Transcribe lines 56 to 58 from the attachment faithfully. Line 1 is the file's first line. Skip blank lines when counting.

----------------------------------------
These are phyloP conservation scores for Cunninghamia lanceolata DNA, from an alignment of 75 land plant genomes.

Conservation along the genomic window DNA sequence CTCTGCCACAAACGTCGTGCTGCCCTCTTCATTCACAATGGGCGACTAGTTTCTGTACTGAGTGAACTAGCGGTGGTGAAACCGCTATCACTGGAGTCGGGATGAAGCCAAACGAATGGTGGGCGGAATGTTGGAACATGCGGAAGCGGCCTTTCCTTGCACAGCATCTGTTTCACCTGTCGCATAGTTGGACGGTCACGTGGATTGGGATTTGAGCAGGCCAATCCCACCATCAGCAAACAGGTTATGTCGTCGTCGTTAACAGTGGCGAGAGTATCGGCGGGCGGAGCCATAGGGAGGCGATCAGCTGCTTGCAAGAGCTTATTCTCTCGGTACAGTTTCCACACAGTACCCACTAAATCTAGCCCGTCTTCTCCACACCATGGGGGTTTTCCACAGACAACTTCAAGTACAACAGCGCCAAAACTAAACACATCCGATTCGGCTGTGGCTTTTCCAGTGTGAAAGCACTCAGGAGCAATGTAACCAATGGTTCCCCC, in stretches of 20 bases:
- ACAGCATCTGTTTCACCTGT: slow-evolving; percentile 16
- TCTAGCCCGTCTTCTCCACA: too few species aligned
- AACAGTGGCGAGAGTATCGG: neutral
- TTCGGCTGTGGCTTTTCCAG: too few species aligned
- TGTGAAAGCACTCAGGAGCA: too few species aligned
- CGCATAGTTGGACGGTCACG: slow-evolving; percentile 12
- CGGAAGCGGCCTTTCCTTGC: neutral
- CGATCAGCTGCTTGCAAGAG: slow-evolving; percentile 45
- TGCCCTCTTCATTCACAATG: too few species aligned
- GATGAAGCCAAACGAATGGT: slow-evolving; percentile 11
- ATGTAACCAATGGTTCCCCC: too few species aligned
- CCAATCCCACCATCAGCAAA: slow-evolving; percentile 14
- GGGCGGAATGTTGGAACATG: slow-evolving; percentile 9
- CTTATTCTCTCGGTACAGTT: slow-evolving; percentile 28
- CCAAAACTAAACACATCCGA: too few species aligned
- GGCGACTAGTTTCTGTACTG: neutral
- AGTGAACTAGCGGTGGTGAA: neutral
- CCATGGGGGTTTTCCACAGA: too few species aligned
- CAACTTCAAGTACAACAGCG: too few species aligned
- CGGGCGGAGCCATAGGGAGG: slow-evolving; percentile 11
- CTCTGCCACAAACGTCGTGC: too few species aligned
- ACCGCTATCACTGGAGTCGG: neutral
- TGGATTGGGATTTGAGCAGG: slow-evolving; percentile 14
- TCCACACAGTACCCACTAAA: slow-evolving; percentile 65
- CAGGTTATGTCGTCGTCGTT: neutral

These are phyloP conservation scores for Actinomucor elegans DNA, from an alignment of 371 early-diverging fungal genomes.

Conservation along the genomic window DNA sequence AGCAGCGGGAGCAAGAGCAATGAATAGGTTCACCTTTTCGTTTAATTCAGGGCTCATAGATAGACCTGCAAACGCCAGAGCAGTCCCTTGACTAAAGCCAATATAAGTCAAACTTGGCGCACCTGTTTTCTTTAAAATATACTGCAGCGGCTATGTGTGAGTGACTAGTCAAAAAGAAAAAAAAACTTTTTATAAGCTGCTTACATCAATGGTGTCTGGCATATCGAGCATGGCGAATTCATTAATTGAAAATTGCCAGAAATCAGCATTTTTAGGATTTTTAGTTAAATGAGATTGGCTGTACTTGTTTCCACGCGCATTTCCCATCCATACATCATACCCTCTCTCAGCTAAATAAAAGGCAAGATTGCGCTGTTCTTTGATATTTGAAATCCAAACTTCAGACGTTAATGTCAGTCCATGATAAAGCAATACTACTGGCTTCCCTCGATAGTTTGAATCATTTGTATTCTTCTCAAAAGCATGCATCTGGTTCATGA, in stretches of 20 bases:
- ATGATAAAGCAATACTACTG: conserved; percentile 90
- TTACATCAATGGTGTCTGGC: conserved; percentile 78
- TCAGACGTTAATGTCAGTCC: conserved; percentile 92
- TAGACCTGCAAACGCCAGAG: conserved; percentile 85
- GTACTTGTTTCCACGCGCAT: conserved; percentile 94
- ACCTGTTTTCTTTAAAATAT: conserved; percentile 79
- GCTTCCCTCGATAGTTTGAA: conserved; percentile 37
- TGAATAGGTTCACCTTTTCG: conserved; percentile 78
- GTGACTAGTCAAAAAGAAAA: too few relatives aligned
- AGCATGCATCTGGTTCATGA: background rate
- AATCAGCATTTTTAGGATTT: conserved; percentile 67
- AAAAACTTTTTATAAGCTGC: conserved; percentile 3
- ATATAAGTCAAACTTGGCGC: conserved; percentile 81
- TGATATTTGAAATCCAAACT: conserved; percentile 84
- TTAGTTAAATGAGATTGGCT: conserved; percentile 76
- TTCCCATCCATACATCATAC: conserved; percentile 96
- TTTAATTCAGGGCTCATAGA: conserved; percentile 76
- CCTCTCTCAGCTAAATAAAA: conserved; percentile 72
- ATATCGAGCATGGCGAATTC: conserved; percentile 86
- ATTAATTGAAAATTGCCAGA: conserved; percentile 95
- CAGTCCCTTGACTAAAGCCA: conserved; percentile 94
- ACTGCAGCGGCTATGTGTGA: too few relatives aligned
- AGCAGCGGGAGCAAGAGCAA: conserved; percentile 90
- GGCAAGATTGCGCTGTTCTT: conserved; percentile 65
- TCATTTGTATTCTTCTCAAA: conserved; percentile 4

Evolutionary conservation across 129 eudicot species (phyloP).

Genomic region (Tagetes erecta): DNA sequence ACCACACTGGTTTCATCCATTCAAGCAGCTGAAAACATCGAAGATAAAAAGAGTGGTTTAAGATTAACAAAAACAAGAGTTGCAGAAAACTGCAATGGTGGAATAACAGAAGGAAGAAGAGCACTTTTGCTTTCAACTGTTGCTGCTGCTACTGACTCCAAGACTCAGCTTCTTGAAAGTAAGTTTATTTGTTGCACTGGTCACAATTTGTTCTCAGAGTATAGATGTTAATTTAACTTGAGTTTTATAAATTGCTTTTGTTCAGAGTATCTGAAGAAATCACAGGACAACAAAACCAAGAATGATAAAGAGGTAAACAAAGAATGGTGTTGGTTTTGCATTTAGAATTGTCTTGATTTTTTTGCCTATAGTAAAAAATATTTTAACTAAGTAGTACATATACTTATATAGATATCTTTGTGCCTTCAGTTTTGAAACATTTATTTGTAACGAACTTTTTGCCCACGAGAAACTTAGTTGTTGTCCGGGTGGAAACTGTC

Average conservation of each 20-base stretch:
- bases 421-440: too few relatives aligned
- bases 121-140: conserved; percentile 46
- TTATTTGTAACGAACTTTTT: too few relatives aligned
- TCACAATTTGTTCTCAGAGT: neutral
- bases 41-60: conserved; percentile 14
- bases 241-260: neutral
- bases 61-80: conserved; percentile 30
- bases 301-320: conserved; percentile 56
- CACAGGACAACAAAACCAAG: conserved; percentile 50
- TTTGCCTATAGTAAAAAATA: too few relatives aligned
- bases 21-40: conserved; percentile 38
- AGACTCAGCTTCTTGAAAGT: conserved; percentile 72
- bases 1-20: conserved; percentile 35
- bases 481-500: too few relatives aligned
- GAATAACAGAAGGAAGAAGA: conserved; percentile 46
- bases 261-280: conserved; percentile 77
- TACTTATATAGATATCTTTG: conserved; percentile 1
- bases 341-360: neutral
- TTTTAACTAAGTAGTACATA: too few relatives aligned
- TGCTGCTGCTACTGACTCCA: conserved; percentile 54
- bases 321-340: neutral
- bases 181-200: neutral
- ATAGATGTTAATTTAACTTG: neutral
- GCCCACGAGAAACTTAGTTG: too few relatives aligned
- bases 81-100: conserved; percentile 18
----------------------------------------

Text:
Genomic region (Tagetes erecta): DNA sequence ACCACACTGGTTTCATCCATTCAAGCAGCTGAAAACATCGAAGATAAAAAGAGTGGTTTAAGATTAACAAAAACAAGAGTTGCAGAAAACTGCAATGGTGGAATAACAGAAGGAAGAAGAGCACTTTTGCTTTCAACTGTTGCTGCTGCTACTGACTCCAAGACTCAGCTTCTTGAAAGTAAGTTTATTTGTTGCACTGGTCACAATTTGTTCTCAGAGTATAGATGTTAATTTAACTTGAGTTTTATAAATTGCTTTTGTTCAGAGTATCTGAAGAAATCACAGGACAACAAAACCAAGAATGATAAAGAGGTAAACAAAGAATGGTGTTGGTTTTGCATTTAGAATTGTCTTGATTTTTTTGCCTATAGTAAAAAATATTTTAACTAAGTAGTACATATACTTATATAGATATCTTTGTGCCTTCAGTTTTGAAACATTTATTTGTAACGAACTTTTTGCCCACGAGAAACTTAGTTGTTGTCCGGGTGGAAACTGTC

Average conservation of each 20-base stretch:
- bases 421-440: too few relatives aligned